Cobra pose is one of the most well-known poses of yoga, but if you need to improve your carriage in skating, you should practice Sphinx pose (salamba bhujangasana) instead.
Carriage is the term used to refer to how a skater carries their upper body–everything from the angle of the torso in relation to the lower body, the shape and placement of the shoulders, the alignment of the head and neck, and the length and look of the arms and hands.
Carriage is what makes a skater’s performance look elegant, effortless, and polished vs. labored, choppy, and sloppy.
Good Carriage is a Key Component of Skating
Carriage is one of the key factors scored in moves in the field and ice dance tests. Skaters work on it beginning in Snowplow Sam when the coaches say “If you look at your toes, you fall on your nose”. Or in Basic Skills and Adult classes when coaches make skaters balance beanie babies on their hands and heads.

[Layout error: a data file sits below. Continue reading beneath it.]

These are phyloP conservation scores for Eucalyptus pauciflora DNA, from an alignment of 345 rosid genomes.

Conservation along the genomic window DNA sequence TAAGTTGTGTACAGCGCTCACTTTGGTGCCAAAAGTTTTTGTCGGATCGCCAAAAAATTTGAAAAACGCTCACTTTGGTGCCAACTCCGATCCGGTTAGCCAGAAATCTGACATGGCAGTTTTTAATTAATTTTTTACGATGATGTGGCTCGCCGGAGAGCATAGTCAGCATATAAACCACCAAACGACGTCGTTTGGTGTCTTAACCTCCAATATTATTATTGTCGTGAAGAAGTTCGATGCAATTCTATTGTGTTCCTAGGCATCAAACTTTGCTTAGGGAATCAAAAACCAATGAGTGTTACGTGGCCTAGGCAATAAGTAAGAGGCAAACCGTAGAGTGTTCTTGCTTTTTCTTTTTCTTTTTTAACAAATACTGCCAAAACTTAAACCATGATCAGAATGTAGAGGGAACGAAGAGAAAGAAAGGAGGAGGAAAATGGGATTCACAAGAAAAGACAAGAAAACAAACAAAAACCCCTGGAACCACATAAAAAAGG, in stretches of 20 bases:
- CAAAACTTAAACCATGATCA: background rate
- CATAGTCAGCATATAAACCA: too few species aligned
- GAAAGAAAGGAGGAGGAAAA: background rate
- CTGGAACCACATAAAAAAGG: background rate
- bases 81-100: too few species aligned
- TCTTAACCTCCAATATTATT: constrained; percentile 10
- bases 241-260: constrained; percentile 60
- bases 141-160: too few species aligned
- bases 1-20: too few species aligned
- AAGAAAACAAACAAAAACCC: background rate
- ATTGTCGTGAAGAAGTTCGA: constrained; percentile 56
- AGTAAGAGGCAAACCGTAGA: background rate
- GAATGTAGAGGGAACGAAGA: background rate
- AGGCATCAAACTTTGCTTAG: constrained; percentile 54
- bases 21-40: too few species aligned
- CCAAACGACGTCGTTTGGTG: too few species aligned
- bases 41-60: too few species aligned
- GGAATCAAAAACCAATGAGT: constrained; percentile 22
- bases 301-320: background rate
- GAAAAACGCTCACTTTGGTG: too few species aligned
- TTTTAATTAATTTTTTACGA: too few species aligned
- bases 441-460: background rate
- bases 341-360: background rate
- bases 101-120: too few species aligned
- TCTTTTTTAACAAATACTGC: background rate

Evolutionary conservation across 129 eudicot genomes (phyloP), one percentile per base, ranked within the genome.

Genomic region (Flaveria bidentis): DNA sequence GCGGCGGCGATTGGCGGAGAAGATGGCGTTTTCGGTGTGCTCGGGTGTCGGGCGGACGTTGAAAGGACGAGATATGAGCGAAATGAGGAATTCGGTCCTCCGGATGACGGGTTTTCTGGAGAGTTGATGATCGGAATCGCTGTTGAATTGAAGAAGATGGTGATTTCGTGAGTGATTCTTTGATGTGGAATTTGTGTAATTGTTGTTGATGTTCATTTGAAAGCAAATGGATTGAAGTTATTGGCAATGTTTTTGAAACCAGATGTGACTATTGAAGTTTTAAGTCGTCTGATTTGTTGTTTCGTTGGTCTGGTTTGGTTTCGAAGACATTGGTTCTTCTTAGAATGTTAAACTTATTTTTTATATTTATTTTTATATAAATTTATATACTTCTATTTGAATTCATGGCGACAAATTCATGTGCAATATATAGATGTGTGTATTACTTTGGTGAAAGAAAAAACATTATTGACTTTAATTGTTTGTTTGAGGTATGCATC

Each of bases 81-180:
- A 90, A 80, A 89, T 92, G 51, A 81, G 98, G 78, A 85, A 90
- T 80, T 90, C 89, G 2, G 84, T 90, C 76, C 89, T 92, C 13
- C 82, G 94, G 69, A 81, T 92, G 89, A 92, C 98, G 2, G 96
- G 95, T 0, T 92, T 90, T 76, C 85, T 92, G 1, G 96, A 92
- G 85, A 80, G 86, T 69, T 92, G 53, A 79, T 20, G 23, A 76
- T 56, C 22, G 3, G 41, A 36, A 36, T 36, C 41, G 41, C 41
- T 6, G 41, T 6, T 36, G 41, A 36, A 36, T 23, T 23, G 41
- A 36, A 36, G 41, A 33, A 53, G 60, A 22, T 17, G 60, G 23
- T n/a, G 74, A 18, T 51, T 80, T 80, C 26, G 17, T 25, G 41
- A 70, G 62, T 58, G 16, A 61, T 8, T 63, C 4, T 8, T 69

Besides contributing to the “look” of skating, proper carriage is crucial for balance, which translates to power, flow, and edge quality, and it all goes hand in hand with extension.
Good carriage is also necessary for the proper execution of many elements–not just spirals and camel spins. It’s crucial for the execution of turns and jumps, too!
When a skater carries their arms too high or low, their shoulders scrunched up towards their ears, and/or the torso pitched forward, they have less control of back muscles that are crucial for stability and twisting.
Finally, poor carriage can zap your stamina–when the shoulders come up and the skater starts to hunch over, the lungs don’t work as efficiently.